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Westminster varsity cross country continues its dominant reign over the AAAA division


As the final times and placements were announced, the boys cross country team realized that not only had they won their 7th consecutive state title and 2nd all-class state title, but they also had cemented themselves as the best team in Georgia cross country history. 

On Nov. 4 at Carrollton High School, the boys and girls cross country teams competed in the 4A state championship meet with hopes to continue their long history of success. The seven girls who represented Westminster were seniors Frazier Braintwain, Sydney Watson, and Ava Ramsey who placed 17th, 39th, and 41st respectively; juniors Lucy Johnson and Anna Wickliffe who placed 13th and 46th place respectively; and sophomore Colby Freiden and freshman Luca Plyler who placed 50th and 26th respectively. The seven boys who represented Westminster were seniors Joseph Jacquot, Esfan Daya, Gideon Zemedhun, and Nicholas Guido who placed 1st, 2nd, 11th, and 46th respectively; junior Liam Loughead and sophomores Jacob Jacquot and Rohan Gazula who placed 26th, 4th, and 32nd respectively. The girls team placed 5th overall while the boys team not only won their AAAA division, but also ran the fastest times across all GHSA classifications and in Georgia history.

 “The state race was a challenge with it being a tough course and with the weather being on the warmer side,” said captain Joseph Jacquot. “Even with that, the team didn’t let that or anything change our mindset.”

However, along with these incredible feats came many challenges that both teams needed to overcome. The greatest obstacle that the boys team had to overcome was the many injuries that affected members of the team, including a stress fracture in Joseph Jacquot’s foot, the most preeminent runner in Westminster history. This year, he shattered the previous Westminster state record by almost 30 seconds, a difference that becomes even more impressive when considering that the average spread between records is usually only 1 to 2 seconds. Similarly, Guido was injured for the majority of last season; however, this did not stop him from returning stronger this year and shaving an astounding 3 minutes off his previous personal record. Lastly, another stress fracture injury that lasted most of the season, including during state, was that of senior Willem Mandel, a pivotal member of the state team last year. Aside from injuries, another unexpected challenge for the boys team was the absence of the legendary head coach Joe Tribble during the final weeks of the season. To combat this hurdle, the captains, assistant coaches, and many underclassmen all had to step up and lead together.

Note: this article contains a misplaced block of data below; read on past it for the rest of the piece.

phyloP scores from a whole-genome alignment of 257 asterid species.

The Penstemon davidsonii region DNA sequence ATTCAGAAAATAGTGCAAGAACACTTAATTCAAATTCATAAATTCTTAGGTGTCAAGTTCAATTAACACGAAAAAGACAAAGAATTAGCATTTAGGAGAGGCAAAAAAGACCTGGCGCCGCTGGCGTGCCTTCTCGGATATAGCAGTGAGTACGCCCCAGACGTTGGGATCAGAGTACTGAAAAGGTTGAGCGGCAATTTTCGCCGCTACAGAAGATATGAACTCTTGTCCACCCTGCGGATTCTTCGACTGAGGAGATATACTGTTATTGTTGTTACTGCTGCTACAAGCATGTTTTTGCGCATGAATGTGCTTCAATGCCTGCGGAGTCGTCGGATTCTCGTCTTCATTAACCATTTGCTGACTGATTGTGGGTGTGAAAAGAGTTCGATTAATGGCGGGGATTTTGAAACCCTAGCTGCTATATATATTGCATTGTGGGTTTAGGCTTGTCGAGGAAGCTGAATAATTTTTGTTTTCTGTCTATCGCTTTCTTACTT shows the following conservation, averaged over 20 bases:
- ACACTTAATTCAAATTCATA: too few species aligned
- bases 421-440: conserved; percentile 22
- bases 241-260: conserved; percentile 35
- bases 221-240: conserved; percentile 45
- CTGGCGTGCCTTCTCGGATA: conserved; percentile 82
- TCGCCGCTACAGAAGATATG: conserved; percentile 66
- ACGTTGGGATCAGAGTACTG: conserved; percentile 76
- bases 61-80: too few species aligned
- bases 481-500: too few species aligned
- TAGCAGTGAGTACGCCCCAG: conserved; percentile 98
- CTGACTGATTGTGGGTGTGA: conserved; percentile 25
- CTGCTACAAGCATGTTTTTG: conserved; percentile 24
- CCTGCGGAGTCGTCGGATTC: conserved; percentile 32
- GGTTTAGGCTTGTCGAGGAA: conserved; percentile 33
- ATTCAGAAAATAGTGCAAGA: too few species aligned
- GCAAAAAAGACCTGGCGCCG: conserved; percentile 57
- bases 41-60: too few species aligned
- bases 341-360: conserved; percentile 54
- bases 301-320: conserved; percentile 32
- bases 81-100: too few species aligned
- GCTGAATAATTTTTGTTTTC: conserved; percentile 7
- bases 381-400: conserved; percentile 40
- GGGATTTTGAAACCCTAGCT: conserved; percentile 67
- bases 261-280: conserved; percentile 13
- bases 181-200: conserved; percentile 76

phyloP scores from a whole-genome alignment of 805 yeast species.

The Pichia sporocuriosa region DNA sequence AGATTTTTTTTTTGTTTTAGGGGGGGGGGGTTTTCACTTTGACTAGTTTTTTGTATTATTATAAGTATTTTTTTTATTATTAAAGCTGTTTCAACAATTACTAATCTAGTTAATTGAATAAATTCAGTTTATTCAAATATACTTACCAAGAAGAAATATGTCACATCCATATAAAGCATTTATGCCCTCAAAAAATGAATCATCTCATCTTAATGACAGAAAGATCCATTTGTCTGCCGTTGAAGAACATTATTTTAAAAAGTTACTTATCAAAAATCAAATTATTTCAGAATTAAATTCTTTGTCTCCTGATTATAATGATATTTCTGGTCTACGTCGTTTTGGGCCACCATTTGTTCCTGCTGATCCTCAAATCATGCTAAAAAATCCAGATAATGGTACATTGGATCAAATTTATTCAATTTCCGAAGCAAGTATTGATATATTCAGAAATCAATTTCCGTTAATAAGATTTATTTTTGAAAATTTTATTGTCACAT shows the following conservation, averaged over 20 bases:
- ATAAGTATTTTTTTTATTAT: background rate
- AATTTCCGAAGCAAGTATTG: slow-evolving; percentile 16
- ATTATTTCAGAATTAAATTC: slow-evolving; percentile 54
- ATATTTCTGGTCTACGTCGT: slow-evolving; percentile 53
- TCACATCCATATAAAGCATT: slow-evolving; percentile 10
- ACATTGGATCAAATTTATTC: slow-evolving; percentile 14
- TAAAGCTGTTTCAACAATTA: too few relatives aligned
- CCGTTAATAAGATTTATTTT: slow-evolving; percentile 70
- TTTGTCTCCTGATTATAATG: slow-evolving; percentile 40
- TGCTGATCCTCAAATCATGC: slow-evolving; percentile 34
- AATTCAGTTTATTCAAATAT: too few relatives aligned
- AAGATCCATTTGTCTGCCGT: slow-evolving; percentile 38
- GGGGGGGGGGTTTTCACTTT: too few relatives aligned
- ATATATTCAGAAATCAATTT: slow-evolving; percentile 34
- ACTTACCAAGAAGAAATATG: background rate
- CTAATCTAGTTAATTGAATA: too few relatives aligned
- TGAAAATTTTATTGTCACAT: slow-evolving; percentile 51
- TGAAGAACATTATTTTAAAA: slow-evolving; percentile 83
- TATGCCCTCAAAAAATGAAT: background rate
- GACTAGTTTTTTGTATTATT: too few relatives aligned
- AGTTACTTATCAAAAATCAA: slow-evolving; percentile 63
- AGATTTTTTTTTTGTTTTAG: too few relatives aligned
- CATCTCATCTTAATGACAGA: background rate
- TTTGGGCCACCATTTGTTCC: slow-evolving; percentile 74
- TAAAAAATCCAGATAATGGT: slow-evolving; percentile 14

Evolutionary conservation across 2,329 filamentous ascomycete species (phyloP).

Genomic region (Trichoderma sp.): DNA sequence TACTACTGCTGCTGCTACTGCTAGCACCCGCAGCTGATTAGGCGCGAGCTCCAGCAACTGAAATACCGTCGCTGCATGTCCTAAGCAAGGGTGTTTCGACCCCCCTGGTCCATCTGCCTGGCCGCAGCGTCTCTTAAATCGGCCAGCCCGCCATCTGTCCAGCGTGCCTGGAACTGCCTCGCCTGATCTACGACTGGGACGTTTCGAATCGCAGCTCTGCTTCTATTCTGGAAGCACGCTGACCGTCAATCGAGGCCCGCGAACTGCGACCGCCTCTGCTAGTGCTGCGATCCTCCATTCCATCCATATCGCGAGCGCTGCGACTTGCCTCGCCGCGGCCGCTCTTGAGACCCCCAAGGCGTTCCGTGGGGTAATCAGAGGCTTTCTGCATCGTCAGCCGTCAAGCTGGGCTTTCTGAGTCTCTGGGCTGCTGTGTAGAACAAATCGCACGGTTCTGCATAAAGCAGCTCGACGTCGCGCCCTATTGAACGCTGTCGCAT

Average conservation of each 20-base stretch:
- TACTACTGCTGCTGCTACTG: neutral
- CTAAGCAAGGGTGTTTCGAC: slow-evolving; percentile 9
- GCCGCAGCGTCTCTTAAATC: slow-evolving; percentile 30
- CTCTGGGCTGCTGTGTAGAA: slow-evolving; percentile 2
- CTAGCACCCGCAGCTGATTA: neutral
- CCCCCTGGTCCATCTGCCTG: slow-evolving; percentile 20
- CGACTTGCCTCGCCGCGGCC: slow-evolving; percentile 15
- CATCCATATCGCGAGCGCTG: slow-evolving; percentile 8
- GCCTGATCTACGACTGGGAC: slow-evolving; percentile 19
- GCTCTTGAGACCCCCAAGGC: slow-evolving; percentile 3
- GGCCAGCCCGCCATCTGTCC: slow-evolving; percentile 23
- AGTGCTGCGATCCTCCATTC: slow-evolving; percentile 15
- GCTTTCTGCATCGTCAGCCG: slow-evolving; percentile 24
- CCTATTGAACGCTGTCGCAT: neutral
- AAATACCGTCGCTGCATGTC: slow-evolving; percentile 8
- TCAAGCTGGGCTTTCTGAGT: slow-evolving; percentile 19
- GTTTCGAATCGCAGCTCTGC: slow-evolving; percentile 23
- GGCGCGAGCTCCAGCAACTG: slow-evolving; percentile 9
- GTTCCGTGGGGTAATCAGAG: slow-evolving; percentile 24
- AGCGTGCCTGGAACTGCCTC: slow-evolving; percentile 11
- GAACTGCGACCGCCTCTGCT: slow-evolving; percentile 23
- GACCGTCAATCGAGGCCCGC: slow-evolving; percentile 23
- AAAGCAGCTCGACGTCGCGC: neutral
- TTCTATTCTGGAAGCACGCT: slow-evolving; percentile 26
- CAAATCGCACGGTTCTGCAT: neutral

“Despite all of the injuries we had to deal with, Esfan really stepped up as our top runner,” said sophomore Nicholas Tepper. “When Esfan was sick and could not show up, Jacob Jacquot had to step up. We had many different people step up throughout the season.”

 Despite these injuries, other runners on the team also rose to the occasion to fill in the void and showcase their improvement: Junior Liam Loughead went from being a state alternate last season to placing 26th at this season’s state meet. 

The boys team’s historical performance at the state championship was also due to their coaching throughout the season, as each coach played an integral role in the team’s success. Coach Tribble, with his 40 years of experience, helped the team develop physically and mentally while emphasizing strategies for the team to implement. An important strategy utilized was running groups, which not only prevents opposing runners from passing but also motivates other individuals in the pack. Additionally, Tribble created a unique training method for practices that involved running fewer miles than other schools but at a much higher intensity. This technique proved to be extremely effective.